Predicting speech in noise performance using evoked responses

Lead Research Organisation: University of Southampton
Department Name: Faculty of Engineering & the Environment


Our team is currently researching the response of the brain to speech and we were recently funded by the UK Engineering and Physical Science Research Council (EPSRC) for the project 'Personalized fitting and evaluation of hearing aids with electroencephalography (EEG) responses'. Evoked responses in brain signals, measured from electrodes placed on the head, are routinely used to test people who cannot cooperate with standard hearing tests, such infants or people with learning difficulties, but are also used in more advanced diagnostic studies. Our new work is focusing on the responses to speech rather than the clicks or short tone stimuli that are currently routinely used. Speech responses are more challenging to measure, but also relevant in every-day listening environments. The goal is for evoked responses to guide optimised hearing aid fittings for patients who may otherwise struggle to understand speech in noise.

It is well know that a standard hearing test using pure tones (the audiogram) is not a good predictor of speech in noise performance. Some people with normal audiograms can struggle to hear in noise and in some cases may be suffering from 'Auditory Processing Disorder'. Conversely patients with hearing loss may show similar ability to deal with speech in noise, even if they have considerable variations in their audiograms. Clearly more sophisticated tests and a better understanding of brain activity during listening are needed to predict speech in noise performance.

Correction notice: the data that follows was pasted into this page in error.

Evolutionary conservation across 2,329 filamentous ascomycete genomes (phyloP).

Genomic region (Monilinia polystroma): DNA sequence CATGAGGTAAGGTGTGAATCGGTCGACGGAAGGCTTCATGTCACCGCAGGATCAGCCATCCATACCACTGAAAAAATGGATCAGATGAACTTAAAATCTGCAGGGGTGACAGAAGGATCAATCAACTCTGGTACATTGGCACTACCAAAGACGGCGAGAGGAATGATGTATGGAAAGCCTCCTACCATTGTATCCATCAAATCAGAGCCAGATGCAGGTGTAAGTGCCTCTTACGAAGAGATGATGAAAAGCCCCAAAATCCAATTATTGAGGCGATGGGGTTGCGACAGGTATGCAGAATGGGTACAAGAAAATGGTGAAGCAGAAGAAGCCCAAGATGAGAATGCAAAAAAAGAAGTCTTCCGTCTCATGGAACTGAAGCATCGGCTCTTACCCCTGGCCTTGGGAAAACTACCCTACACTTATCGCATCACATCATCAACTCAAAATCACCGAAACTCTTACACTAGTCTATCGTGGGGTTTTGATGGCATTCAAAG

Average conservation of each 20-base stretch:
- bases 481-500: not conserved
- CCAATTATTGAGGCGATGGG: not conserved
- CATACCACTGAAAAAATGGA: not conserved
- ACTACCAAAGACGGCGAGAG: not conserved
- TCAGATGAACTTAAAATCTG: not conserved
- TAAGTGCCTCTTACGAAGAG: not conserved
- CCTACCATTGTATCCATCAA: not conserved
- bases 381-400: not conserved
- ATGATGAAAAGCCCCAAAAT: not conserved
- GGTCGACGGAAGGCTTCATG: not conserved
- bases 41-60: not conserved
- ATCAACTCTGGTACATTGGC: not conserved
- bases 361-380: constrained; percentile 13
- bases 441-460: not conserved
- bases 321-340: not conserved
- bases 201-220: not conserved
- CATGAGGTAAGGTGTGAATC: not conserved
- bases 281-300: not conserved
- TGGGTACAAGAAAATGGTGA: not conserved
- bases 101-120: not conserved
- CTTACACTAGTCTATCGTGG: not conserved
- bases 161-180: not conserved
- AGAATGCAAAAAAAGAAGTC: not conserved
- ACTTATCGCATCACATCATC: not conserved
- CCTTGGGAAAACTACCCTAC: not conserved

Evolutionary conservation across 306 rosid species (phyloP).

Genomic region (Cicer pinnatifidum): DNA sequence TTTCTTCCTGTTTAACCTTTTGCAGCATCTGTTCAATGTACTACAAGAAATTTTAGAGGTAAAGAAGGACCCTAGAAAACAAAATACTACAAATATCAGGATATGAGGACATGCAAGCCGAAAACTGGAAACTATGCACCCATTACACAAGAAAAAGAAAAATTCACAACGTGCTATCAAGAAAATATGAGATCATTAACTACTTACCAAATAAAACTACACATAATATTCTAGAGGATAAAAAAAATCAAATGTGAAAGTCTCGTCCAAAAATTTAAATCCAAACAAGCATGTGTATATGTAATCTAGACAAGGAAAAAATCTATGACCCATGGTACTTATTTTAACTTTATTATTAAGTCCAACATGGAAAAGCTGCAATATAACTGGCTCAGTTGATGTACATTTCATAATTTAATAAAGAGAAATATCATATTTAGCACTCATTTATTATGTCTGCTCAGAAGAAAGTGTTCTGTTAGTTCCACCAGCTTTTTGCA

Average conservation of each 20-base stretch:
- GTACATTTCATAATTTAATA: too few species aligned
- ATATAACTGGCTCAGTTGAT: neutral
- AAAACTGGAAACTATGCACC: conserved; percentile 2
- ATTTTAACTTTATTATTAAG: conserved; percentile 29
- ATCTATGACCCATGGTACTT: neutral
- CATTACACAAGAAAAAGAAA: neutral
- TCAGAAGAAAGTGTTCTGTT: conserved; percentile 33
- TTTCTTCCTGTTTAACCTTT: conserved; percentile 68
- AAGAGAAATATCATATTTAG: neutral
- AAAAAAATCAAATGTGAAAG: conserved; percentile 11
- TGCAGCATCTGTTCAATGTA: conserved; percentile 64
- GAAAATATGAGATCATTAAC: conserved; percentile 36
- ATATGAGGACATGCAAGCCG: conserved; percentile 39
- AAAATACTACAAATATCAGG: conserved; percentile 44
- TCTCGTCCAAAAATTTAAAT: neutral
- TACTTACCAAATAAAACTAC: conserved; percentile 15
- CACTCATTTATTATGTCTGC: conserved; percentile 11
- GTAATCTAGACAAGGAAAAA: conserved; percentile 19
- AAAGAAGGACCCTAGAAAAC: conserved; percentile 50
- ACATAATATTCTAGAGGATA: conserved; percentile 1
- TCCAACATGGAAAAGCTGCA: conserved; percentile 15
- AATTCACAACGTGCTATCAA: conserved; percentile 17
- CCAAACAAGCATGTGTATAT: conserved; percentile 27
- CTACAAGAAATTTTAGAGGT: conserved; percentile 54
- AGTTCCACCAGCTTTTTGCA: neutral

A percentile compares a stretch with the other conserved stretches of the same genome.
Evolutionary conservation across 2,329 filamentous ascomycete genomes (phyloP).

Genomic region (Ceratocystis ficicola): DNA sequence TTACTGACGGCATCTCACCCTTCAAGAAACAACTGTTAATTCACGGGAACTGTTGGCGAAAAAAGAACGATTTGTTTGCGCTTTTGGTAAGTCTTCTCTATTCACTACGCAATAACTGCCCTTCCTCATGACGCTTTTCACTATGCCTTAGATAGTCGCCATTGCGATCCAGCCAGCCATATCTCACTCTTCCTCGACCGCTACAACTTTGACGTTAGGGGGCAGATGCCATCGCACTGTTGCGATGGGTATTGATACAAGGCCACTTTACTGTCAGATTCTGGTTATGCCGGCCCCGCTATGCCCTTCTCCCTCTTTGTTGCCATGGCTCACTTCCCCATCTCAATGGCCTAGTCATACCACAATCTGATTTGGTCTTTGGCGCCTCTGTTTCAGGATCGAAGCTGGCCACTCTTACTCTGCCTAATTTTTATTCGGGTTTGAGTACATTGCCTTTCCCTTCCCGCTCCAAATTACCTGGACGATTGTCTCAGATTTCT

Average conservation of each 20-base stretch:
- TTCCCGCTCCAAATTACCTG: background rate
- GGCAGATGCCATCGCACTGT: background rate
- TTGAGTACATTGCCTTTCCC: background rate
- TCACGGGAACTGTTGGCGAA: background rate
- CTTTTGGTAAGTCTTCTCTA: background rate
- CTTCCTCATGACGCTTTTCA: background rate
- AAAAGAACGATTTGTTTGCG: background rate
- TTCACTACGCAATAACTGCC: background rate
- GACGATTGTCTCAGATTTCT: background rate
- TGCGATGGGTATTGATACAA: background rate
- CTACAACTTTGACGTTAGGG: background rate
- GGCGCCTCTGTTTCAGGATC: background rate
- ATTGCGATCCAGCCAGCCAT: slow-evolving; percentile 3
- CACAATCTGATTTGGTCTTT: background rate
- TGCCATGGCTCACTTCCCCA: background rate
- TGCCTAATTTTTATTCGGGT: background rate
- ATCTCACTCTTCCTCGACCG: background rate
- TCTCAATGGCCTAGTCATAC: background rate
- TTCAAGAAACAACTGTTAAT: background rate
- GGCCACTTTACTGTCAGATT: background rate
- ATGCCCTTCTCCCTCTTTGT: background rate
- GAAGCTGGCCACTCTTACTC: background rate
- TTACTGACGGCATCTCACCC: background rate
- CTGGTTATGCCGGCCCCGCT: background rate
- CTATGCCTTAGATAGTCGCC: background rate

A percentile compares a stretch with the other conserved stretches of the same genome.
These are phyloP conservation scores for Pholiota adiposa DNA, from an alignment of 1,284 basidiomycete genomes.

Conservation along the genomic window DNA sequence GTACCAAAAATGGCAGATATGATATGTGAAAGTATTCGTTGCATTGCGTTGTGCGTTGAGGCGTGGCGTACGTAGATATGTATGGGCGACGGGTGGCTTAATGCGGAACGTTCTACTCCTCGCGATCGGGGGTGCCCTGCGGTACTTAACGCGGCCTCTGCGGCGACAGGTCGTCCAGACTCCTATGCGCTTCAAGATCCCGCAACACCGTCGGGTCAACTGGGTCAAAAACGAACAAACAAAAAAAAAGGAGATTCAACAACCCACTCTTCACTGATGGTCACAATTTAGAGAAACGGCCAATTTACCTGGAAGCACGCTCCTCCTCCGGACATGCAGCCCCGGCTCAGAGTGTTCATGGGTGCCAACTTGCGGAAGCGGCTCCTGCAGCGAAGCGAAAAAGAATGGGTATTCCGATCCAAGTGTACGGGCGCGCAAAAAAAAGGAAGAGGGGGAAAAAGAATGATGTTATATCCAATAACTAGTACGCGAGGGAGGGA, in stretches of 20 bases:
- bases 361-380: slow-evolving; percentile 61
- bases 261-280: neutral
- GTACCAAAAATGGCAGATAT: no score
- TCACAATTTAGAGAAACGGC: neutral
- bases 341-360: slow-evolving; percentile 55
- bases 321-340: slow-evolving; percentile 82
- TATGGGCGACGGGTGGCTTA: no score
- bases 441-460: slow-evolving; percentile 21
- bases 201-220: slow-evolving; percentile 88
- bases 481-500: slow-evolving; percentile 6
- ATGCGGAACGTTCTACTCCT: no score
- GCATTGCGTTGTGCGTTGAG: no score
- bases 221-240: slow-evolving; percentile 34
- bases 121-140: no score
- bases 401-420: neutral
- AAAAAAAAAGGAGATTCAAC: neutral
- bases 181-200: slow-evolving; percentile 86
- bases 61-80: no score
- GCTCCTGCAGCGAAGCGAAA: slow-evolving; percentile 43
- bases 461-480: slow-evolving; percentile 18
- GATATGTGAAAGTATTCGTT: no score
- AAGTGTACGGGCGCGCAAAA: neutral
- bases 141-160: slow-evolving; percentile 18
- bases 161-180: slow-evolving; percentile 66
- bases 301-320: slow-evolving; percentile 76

The aim of the current project is to explore whether and how speech evoked response measurement can improved test approaches. We will make subjective measurements of speech perception in different levels of background noise and compare results to measurements of evoked responses to sound using surface EEG. The research work will involve the development, testing and optimization of signal processing methods and the analysis of signals collected from healthy volunteers and patients with a range of hearing impairments.


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Studentship Projects

Project Reference Relationship Related To Start End Student Name
EP/N509747/1 01/10/2016 30/09/2021
1938440 Studentship EP/N509747/1 25/09/2017 31/07/2021 Samuel Perry
Description A compact and inexpensive virtual acoustics system for clinical and research evaluation of spatial hearing in cochlear implant and hearing aid users
Amount kr 660,000 (DKK)
Organisation Oticon Foundation 
Sector Charity/Non Profit
Country Denmark
Start 03/2020 
End 03/2021
Description Electro-haptic hearing: Using tactile stimulation to improve speech-in-noise performance and music perception in cochlear implant users
Amount kr 3,219,313 (DKK)
Organisation Oticon Foundation 
Sector Charity/Non Profit
Country Denmark
Start 07/2019 
End 06/2022